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Sept. 22 (Bloomberg) -- A European trading unit of Mercuria Energy Group Ltd. will be the first in the group to be regulated by the U.K.’s Financial Conduct Authority as the company seeks to expand services in the region’s financial commodity markets.

Geneva-based Mercuria, nearing completion of a $3.5 billion deal to buy JPMorgan Chase & Co.’s physical commodity operation, said in an e-mailed statement that Mercuria Europe Trading Ltd. is now authorized and regulated by the FCA under the Financial Services and Markets Act 2000.

As independent commodity traders like Mercuria have bought businesses including physical assets, they seek new sources of capital including through bond sales. Such financing needs has prompted the traders to increase their disclosure after decades when the closely held firms operated in relative secrecy.

“As Mercuria’s business model continues to evolve to expand its provision of services, so too does the regulatory oversight of Mercuria,” Victoria Attwood Scott, the firm’s head of compliance, said today in an e-mailed statement.

Attwood Scott, a former Goldman Sachs Group Inc. executive, said in April that Mercuria was in discussions with the FCA to determine whether the purchase of JPMorgan’s European gas and power operations would require regulatory oversight by the U.K.

Founded a decade ago by former Goldman Sachs traders Marco Dunand and Daniel Jaeggi, Mercuria is growing faster than Trafigura Beheer BV, Gunvor Group Ltd. and Vitol Group, the world’s largest oil trader. As investment banks such as JPMorgan pull back from physical commodities because of rising regulatory scrutiny, Mercuria is seeking to combine such operations with investment bank-style commodity futures and options trading.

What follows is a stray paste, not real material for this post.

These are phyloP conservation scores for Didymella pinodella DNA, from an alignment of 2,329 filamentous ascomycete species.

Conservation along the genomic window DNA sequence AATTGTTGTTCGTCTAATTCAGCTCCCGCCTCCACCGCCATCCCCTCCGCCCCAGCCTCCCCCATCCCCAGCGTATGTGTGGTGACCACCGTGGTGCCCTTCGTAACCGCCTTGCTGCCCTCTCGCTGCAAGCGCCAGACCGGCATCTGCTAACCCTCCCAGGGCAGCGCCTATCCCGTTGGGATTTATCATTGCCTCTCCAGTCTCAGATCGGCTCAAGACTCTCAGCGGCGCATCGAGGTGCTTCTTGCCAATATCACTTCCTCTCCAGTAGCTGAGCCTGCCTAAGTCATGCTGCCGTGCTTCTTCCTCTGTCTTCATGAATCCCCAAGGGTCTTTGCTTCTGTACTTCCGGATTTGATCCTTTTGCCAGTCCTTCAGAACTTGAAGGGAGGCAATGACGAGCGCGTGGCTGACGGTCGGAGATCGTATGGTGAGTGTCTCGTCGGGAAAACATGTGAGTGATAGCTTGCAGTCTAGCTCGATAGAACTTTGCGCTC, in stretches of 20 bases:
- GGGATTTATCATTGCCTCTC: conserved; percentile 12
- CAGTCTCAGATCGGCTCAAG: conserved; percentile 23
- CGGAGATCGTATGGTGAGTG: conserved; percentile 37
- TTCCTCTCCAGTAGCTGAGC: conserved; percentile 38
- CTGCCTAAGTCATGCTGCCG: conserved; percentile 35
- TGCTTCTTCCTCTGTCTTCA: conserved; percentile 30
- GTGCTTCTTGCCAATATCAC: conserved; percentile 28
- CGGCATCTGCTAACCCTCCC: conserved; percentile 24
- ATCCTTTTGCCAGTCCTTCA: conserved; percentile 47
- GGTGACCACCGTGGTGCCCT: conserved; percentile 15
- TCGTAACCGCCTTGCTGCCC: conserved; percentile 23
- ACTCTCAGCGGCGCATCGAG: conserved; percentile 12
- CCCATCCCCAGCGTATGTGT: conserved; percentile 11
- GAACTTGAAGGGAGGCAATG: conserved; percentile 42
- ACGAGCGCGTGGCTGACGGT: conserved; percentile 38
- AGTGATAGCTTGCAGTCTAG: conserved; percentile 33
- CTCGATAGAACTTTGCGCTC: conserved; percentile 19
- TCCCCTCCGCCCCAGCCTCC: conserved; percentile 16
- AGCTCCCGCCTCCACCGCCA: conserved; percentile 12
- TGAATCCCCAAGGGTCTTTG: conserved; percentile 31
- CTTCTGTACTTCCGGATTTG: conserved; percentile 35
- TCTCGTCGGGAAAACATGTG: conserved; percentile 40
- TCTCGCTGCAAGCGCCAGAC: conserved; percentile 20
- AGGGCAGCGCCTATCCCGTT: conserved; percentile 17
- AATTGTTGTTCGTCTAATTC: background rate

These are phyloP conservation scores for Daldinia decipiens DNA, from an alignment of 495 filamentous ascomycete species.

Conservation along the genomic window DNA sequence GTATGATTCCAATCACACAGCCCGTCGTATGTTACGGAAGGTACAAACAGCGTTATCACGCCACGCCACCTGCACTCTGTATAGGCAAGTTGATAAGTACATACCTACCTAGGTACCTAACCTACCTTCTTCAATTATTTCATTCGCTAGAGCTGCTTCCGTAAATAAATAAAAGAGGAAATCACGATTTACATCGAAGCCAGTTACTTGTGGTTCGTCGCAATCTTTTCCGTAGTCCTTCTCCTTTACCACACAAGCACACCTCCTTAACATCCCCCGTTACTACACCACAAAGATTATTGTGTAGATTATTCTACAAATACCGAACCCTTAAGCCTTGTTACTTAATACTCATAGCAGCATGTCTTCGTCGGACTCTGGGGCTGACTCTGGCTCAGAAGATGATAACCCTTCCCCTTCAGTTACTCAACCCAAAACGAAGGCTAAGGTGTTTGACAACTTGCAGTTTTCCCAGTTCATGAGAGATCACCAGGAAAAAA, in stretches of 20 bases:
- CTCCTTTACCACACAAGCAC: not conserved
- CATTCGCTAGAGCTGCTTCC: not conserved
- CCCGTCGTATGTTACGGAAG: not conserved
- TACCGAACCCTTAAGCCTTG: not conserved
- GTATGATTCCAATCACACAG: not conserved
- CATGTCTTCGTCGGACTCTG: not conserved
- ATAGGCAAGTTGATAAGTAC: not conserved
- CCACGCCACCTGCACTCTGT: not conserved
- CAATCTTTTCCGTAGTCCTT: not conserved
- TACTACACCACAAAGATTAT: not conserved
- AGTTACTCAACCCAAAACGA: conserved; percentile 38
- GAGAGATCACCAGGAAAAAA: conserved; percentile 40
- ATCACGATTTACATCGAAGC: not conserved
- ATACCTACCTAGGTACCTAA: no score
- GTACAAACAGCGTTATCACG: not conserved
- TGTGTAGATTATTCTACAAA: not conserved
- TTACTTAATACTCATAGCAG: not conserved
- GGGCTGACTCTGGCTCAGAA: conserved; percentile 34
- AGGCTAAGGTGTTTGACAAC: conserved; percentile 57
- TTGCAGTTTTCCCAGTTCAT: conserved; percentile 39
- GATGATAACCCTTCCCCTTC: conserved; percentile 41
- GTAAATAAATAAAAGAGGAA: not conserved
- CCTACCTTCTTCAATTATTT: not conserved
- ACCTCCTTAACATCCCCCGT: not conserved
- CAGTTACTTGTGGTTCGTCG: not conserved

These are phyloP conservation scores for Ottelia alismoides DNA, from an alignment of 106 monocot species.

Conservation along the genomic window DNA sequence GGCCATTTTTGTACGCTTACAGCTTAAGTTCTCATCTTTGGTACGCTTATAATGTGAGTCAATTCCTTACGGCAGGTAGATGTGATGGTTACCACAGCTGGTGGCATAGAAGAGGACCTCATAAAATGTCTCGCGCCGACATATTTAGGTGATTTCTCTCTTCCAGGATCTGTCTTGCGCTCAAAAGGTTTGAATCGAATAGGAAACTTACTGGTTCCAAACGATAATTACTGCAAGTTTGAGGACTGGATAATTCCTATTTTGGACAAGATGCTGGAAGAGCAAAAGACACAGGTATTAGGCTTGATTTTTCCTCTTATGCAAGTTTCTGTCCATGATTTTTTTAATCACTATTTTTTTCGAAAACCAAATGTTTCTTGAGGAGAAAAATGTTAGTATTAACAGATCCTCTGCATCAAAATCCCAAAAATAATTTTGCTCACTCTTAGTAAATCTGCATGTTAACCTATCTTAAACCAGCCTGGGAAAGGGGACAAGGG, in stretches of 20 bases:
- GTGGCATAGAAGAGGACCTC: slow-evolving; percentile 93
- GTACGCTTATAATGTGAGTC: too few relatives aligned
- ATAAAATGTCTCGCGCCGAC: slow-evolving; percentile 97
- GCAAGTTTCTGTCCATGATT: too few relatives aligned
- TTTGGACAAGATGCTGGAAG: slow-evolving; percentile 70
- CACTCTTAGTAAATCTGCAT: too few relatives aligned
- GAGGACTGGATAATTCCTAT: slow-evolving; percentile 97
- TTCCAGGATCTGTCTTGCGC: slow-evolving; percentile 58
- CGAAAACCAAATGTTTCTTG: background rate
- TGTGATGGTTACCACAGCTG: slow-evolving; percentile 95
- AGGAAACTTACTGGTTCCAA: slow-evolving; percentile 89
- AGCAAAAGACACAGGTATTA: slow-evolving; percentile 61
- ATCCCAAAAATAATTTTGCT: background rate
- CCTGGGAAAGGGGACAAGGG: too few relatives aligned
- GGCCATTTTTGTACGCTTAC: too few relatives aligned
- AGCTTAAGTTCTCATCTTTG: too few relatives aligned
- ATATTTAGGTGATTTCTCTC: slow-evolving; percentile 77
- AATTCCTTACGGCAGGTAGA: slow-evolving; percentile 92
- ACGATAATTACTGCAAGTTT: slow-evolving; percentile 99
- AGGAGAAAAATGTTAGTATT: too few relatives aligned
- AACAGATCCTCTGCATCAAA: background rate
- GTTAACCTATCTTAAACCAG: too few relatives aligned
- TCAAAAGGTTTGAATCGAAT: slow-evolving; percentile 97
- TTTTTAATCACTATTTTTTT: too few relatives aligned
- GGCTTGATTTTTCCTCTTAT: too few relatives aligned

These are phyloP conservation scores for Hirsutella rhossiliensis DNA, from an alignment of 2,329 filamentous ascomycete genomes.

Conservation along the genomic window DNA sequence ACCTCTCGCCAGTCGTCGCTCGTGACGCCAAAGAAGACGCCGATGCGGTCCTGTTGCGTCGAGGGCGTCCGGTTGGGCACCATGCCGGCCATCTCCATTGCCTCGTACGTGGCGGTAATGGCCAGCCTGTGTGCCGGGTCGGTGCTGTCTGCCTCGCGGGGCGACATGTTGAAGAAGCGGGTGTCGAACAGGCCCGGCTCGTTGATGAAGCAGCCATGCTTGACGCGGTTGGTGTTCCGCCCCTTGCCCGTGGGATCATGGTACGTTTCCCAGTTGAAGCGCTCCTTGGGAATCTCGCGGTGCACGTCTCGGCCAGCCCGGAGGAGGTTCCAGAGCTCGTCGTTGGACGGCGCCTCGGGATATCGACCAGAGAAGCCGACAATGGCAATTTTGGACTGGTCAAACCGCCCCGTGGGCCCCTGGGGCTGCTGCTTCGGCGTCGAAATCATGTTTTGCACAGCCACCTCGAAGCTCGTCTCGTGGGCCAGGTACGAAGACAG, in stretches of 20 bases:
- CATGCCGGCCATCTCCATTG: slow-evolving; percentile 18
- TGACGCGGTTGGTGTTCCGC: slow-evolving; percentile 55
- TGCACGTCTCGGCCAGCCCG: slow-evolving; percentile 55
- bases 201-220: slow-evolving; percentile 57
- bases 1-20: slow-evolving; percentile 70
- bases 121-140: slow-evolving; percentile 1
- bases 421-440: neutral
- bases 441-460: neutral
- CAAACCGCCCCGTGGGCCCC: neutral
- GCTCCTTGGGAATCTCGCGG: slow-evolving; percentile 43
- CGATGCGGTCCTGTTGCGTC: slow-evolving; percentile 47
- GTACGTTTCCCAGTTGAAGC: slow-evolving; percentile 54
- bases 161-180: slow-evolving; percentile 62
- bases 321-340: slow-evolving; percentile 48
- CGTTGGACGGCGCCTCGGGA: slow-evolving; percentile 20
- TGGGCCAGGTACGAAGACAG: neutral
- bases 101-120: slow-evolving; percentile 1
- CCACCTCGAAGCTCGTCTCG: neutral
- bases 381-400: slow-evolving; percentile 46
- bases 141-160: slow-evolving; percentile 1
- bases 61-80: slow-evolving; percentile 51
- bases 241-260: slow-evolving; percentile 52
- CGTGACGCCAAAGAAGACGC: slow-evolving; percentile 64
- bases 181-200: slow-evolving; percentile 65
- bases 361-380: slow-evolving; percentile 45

Non-governmental organizations like Switzerland’s Berne Declaration have decried what they call a gap in regulatory oversight over traders like Mercuria, which recorded revenue of $112 billion in 2013. The firm and other traders have said their businesses are already subject to regulation through exchange- traded options trading and oversight of their banking partners.

“Mercuria has always been subject to regulations and oversight across the globe in all of its activities and takes these responsibilities very seriously,” Attwood Scott said in the statement. “As such, Mercuria views this development as an extension of its existing obligations and regulatory relationships as we broaden the scope of our business.”

To contact the reporter on this story: Andy Hoffman in Geneva at ahoffman31@bloomberg.net To contact the editors responsible for this story: Will Kennedy at wkennedy3@bloomberg.net Tony Barrett, Dylan Griffiths

Bloomberg